Australia is often acknowledged to be the driest inhabited continent on Earth. It has been the traditional lands of Australia’s first peoples for thousands of generations. I am Kamilaroi and my cultural water (gali) place is Boobera Lagoon.
Our ancestors told stories, danced, drew in sand and dirt, painted on walls and laid down lore that was passed down for generations to tell, sing, paint and abide by. Our ancestors saw sea levels fall and rise, lived through mega-droughts and witnessed the great floods that move slowly across this flat country.
They experienced volcanic eruptions, created landscapes adapted to fire – used as cultural fire for healing and caring for country – and they maximised the sustainable use of plants and animals for survival. They followed and understood the stars to stay informed of the changing seasons. Aboriginal astronomy offers insights about country, cycles in animal breeding, migration and times to hunt – Dhinawan, the emu in the sky, is very important to my Kamilaroi mob.
In Australia we barely talk about this, let alone teach it or celebrate it. We are privileged to have access to the oldest living cultures on the planet. Cultures that have a little voice yet can tell us so much. I am tired of this, so imagine how tired my elders feel?
Protecting water places (both surface and groundwater) has always been a high priority for survival and remains a cultural obligation. Aside from coastal regions, the tropics in the wet season and the south-east riverine country, there is not much water out there – unless you know how and when to find it.
But there is growing recognition of the importance of embedding Indigenous knowledge into science. I have been given a great platform to tell my story by being awarded the CSIRO Aboriginal and Torres Strait Islander Stem professional career achievement award for 2019.
My story in water science started as dux of geology at HSC level. I changed from geology to environmental science at university when undertaking exploration for uranium on someone else’s country and in a national park proved a moral dilemma.
A master’s in hydrogeology and groundwater management allowed me to research Aboriginal peoples’ knowledge of and relationship with groundwater. Importantly, this included how the ancient water of the Great Artesian Basin recharges in north-eastern Australia and moves slowly, deep underground, for approximately 2 million years, discharging from springs in the southern basin in Kamilaroi country.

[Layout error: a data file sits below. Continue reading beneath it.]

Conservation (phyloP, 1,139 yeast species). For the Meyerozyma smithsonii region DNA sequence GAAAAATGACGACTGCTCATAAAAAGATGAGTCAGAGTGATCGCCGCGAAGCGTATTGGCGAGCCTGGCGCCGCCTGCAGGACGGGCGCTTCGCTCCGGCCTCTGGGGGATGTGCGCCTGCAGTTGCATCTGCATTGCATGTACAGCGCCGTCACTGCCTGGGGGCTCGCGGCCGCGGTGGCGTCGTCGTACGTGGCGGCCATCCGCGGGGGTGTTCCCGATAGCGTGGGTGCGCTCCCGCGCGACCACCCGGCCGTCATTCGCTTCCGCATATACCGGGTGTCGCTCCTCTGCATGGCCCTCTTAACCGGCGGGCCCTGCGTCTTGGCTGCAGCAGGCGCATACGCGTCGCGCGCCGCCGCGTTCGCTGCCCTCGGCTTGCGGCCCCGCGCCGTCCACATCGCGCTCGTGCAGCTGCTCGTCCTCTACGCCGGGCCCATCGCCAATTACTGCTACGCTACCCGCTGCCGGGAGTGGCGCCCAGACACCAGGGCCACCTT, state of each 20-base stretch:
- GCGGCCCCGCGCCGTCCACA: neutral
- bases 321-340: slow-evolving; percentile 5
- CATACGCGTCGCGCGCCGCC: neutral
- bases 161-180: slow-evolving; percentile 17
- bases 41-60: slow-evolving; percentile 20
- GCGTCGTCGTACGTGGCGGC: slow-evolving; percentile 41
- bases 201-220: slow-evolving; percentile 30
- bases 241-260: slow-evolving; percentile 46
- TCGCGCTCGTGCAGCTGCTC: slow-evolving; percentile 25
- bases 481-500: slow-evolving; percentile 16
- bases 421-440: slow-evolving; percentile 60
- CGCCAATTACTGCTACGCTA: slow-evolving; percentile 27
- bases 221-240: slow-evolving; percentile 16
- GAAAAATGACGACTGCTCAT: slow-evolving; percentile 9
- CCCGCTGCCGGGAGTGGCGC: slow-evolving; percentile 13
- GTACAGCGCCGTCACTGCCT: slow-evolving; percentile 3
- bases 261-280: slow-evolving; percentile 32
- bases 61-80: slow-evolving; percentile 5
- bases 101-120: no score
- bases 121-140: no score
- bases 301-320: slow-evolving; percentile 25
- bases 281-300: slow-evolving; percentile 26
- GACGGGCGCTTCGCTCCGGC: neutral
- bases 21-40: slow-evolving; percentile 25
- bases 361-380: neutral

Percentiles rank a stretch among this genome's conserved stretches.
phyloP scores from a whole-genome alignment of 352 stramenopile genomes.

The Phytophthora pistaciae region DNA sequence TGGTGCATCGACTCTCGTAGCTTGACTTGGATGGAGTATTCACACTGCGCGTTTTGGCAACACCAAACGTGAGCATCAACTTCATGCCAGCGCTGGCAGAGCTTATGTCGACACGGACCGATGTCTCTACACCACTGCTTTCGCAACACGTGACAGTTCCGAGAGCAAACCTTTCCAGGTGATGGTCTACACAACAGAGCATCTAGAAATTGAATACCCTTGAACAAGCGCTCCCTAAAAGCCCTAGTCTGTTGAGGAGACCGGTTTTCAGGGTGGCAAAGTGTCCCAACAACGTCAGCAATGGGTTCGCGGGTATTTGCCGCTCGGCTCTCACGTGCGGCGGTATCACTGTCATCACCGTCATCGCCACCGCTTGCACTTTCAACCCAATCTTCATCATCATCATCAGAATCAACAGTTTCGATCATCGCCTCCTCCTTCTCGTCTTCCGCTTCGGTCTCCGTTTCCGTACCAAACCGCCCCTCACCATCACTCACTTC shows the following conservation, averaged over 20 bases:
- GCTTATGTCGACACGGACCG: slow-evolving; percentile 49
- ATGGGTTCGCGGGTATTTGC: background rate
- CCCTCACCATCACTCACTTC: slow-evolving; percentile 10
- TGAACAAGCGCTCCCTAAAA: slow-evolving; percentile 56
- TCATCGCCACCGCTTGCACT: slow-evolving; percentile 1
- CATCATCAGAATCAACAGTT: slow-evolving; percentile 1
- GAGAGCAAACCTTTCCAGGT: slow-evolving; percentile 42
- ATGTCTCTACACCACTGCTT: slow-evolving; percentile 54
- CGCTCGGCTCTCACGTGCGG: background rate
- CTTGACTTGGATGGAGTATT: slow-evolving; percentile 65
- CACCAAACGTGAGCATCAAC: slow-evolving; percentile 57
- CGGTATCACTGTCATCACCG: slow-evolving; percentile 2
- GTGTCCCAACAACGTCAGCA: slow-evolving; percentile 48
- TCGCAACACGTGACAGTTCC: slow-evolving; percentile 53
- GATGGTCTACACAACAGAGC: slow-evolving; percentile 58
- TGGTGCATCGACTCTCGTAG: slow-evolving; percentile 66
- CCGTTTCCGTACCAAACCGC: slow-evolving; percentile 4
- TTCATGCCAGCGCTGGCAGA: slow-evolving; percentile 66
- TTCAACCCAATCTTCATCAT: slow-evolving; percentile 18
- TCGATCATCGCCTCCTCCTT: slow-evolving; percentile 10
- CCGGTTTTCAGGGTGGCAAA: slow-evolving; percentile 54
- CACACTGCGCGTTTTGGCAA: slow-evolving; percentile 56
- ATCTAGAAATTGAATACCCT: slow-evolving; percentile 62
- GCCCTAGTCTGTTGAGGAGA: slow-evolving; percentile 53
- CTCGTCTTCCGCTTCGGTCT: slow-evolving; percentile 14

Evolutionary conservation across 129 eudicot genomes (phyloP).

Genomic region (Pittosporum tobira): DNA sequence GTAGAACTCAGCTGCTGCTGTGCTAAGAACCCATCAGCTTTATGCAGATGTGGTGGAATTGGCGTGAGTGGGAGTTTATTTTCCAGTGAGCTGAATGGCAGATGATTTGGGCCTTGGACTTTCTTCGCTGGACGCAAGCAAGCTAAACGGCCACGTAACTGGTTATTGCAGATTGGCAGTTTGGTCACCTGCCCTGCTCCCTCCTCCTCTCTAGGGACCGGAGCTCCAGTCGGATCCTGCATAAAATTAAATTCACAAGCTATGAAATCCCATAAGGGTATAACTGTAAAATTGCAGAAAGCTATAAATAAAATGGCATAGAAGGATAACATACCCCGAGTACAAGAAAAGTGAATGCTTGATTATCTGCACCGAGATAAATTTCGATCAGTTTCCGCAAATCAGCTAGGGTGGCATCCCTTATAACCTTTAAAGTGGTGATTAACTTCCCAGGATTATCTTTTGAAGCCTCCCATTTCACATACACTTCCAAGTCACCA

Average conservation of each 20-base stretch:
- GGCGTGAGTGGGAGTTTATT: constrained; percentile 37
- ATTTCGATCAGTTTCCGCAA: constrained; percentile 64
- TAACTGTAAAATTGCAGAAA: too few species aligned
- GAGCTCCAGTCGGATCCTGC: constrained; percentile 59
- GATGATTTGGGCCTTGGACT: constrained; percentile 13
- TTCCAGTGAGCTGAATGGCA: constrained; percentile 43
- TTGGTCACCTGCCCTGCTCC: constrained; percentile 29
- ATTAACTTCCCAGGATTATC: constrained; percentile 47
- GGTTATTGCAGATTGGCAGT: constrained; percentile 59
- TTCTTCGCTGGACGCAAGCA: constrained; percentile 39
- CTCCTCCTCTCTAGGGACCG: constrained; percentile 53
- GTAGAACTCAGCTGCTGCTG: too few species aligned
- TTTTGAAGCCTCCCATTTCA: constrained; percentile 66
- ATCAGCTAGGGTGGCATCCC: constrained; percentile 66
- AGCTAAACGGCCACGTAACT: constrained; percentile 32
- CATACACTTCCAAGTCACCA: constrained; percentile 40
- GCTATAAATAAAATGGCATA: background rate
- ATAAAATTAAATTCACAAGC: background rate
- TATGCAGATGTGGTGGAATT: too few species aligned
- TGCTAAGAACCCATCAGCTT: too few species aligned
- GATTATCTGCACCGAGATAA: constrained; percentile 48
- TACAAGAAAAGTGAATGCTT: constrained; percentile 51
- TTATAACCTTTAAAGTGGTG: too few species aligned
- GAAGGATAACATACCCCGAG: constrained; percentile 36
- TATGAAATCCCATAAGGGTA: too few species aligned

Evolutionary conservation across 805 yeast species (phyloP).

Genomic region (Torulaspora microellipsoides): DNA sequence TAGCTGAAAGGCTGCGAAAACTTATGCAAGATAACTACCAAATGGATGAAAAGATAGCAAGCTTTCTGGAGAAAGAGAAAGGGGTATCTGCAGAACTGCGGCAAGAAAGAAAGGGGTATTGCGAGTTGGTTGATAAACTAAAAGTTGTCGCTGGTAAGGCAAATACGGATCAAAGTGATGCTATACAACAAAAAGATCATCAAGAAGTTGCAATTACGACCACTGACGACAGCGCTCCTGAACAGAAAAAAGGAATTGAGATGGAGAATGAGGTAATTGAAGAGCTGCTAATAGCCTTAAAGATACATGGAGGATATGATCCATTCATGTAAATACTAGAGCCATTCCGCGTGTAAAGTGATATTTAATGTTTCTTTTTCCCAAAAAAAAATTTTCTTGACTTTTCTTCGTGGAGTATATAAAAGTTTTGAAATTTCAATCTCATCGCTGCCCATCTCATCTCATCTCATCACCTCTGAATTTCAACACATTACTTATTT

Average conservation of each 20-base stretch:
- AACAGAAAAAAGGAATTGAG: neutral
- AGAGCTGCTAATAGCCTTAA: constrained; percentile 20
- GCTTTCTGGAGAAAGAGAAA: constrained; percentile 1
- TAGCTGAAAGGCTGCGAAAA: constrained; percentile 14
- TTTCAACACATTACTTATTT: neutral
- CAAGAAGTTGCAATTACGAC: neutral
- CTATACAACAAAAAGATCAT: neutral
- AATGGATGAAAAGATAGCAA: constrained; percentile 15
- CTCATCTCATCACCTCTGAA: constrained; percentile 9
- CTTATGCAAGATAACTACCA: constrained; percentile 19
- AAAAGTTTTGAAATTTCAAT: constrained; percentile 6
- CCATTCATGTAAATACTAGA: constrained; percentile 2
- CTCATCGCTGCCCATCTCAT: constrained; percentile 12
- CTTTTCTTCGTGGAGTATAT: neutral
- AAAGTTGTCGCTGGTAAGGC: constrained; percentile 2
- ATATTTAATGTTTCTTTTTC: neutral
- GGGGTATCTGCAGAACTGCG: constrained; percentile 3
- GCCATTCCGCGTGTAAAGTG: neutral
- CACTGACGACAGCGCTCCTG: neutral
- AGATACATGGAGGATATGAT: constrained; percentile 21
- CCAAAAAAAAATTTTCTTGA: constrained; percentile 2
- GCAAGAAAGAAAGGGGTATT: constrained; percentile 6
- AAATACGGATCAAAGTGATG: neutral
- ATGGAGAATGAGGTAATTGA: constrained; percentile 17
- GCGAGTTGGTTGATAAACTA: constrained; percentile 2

Developing teaching resources is a good strategy to amplify our voice. My master’s thesis became the basis for the Aboriginal knowledge and groundwater part of the Australian curriculum. At the University of Melbourne under Prof Marcia Langton, I led the Indigenous knowledge – water component with Michelle Hobbs and Nick Watkins.
A final resource worth mentioning is the guidance for including Indigenous cultural and spiritual values into water quality planning, together with cultural principles, by Roku Mihinui from Te Arawa Rotorua.
My career has moved from government to consulting, research, back to government and now academia. I have been lucky to travel across the globe telling my water stories and journey, raising the voice of Kamilaroi.
Beyond my PhD candidature, as always, I will do what’s best for Kamilaroi people to ensure the impact I have is culturally sound. It is the Kamilaroi methodology that honours my ancestors while challenging the status quo and encouraging future generations to pursue science.
o Bradley Moggridge is a Kamilaroi man from north-west NSW, now living on Ngunnawal country in Canberra. He is a water scientist undertaking a PhD at the University of Canberra and the Indigenous liaison officer for the TSR Hub under NESP. He is now funded by Centre of Applied Water Science UC and MDBA
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